The Masters  
The Powell & Pressburger Pages

Dedicated to the work of Michael Powell and Emeric Pressburger and all the other people, both actors and technicians who helped them make those wonderful films.

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Submitted by Mark Fuller

Command Performance
The Film Was Not The Best Choice

By John Ross

From: Daily Worker
2 November 1946

The first British Royal Film Command performance, attended last night by constellations of stars and galaxies of celebrities, was a disappointment as far as the film went, anyway.

     A Matter of Life and Death (Empire), written, produced and directed by Michael Powell and Emeric Pressburger, is not, I think, the happiest choice for such a celebration. It does not represent the best obtainable in the best tradition of the British cinema.

     The film is fanciful, a trip to the other world, the never-never land so dear to fanciful to film producers, made through the hallucinations of an airman (David Niven) who bales out, without parachute, from a returning bomber during the war.

     Incredibly surviving, he meets and loves the W.A.C. girl who directed him over the radio until his last conscious moment in the burning plane.

     But he is (according to his hallucinations) only permitted to live in the technicoloured normal world of ours, through a mistake made by a clerk of the Heavenly archives. He is claimed immediately by the Clerk representing the monochromed Heaven which fancifully intrudes and disturbs the story from time to time.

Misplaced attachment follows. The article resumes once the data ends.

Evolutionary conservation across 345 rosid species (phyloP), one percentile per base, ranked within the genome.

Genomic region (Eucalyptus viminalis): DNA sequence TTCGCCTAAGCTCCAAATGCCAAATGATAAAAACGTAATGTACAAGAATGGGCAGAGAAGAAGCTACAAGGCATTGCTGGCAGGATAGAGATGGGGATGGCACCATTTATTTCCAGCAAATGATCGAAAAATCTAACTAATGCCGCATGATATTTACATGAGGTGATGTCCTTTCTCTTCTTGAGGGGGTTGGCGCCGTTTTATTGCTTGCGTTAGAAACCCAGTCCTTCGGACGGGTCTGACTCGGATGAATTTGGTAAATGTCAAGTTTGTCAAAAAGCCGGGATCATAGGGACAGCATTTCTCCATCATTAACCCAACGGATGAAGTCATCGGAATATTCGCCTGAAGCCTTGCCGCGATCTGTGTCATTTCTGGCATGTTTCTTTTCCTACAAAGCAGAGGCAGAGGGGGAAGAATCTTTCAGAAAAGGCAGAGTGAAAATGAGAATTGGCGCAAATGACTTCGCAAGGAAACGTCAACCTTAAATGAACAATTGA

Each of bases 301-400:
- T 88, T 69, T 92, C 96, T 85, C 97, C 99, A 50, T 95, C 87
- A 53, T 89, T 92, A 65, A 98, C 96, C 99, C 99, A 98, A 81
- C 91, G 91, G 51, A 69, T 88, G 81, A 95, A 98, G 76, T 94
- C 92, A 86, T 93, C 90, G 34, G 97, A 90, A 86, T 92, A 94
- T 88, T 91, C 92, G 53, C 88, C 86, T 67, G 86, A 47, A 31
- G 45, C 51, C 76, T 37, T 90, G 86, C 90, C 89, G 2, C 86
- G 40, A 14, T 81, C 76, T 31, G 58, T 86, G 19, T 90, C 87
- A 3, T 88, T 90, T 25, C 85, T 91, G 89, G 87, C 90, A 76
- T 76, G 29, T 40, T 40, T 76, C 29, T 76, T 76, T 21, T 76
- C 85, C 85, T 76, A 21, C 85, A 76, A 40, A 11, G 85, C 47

Tried in Heaven

In the end (and still in his hallucination) he is allowed to plead in the Heavenly high court for an extension of earthly life, because throughly (sic) Heavenly carelessness he has committed to love.

     Can even the sort of Heaven conjures up by Powell and Pressburger remain immune to the call of love? It can't.

     Love wins, but only after a fatuous trial in which America and Britain become symbols of the love-clash and in which Britain makes all the concessions (for box-office purposes in America), I take it.

     The film is thin and pretentious, though possessing certain technical ingenuities.

     It represents in no way any sort of advance in the British cinema that is being made and in ????. It is, I think a relaxation of the progress we're really making in British studios. An odd choice.

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